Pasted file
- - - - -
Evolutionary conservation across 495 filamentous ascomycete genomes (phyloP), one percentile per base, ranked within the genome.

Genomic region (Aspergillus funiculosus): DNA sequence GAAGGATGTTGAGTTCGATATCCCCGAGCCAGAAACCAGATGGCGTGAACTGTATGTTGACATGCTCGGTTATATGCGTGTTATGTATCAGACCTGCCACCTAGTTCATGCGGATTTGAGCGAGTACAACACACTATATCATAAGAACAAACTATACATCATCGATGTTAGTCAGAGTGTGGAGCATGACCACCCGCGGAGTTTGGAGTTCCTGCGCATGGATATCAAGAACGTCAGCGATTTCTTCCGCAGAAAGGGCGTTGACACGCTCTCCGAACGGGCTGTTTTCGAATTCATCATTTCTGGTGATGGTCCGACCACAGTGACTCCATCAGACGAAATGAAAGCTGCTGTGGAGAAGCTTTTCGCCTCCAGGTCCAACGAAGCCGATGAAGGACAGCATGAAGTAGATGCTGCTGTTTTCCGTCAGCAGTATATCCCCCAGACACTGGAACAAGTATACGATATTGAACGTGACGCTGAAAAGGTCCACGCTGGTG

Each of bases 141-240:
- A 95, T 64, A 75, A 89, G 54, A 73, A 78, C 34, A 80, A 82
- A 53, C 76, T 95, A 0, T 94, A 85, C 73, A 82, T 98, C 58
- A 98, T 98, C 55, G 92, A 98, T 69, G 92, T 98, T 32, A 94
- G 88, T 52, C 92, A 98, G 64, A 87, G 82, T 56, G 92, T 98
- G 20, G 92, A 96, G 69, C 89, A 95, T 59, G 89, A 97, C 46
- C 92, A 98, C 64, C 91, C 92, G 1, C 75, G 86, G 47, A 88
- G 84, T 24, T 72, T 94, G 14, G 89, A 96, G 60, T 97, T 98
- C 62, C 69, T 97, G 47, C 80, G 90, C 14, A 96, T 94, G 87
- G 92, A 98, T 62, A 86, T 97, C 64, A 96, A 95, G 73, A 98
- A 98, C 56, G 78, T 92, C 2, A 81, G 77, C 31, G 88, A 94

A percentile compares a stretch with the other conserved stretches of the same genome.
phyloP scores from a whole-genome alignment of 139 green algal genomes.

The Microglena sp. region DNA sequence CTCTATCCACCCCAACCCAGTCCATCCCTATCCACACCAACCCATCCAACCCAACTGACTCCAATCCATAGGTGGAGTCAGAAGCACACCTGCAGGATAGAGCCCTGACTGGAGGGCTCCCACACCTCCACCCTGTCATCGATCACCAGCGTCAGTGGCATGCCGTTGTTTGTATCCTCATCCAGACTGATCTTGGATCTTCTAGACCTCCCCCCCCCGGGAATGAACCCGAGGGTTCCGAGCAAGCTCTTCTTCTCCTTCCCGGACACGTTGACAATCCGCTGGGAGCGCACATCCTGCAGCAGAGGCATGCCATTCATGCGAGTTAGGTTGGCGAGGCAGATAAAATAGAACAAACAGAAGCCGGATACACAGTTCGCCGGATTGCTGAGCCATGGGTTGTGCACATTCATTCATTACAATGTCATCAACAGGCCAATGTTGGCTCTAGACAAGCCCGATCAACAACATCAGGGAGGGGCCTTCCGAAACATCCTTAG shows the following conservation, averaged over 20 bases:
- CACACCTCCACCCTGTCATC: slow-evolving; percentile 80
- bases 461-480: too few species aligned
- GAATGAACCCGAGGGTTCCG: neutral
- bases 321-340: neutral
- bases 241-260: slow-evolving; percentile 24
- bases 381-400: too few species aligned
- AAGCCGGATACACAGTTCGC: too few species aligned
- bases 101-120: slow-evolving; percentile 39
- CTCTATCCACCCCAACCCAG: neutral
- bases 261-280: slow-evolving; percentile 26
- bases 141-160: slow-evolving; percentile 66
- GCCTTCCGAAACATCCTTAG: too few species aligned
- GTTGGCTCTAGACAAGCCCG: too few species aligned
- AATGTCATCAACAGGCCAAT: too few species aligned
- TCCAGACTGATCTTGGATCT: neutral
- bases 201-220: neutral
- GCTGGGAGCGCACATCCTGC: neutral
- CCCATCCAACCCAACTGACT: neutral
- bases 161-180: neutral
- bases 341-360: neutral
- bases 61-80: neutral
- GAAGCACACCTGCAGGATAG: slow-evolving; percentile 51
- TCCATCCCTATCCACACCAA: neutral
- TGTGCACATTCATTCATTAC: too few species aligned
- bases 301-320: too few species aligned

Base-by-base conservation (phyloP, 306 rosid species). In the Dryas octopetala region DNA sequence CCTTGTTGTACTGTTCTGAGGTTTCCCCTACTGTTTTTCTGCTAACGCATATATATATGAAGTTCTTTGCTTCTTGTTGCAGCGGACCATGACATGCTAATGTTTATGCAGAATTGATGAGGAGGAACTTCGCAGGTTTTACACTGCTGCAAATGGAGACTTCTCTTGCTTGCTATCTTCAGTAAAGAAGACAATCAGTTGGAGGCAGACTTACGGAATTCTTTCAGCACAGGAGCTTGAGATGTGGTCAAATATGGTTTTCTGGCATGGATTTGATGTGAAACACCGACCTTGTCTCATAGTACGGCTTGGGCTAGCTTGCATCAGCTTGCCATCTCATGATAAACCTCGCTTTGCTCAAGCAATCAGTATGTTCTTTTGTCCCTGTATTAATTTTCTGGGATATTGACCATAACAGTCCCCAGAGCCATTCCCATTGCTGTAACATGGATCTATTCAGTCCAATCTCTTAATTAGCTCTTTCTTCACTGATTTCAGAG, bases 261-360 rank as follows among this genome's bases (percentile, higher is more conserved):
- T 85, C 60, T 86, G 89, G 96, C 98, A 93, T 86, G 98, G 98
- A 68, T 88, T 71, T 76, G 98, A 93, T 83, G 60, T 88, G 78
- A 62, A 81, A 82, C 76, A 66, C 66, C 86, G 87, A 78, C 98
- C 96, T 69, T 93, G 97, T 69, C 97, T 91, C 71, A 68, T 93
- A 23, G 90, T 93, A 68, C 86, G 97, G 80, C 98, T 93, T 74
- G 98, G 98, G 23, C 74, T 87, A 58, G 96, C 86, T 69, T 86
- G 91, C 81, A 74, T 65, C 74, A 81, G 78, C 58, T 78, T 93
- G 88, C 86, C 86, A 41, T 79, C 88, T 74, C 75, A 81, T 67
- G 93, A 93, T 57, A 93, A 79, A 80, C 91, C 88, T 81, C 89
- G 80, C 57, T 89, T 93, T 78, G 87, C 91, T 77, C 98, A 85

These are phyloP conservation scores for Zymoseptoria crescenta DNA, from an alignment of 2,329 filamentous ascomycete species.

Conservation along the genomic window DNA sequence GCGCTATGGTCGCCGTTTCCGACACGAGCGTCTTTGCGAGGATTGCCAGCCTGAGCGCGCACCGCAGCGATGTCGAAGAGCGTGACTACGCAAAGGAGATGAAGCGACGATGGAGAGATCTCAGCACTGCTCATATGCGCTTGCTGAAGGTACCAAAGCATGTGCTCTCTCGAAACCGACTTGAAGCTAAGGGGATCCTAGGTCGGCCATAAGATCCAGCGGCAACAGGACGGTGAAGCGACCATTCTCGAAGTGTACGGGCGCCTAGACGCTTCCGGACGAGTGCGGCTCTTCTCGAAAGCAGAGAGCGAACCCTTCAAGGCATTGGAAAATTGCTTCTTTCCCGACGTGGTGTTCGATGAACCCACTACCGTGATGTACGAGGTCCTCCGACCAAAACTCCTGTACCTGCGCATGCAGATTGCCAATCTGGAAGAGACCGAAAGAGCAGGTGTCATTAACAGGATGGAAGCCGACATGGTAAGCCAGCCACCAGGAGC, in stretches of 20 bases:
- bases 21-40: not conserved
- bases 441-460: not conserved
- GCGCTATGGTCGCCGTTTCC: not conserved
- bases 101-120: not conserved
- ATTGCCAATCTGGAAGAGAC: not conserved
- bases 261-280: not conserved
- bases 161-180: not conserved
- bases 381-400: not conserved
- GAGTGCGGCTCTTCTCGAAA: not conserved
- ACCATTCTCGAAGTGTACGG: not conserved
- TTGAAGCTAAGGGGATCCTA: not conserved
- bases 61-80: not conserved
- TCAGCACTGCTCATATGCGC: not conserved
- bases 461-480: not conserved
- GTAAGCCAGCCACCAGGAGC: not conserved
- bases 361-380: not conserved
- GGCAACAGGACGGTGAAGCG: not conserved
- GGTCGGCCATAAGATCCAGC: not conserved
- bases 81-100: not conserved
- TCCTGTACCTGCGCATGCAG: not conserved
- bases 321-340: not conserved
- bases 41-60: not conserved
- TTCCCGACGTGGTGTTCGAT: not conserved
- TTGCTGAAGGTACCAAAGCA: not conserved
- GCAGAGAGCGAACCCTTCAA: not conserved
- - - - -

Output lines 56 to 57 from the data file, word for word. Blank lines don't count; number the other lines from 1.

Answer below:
- bases 441-460: not conserved
- GCGCTATGGTCGCCGTTTCC: not conserved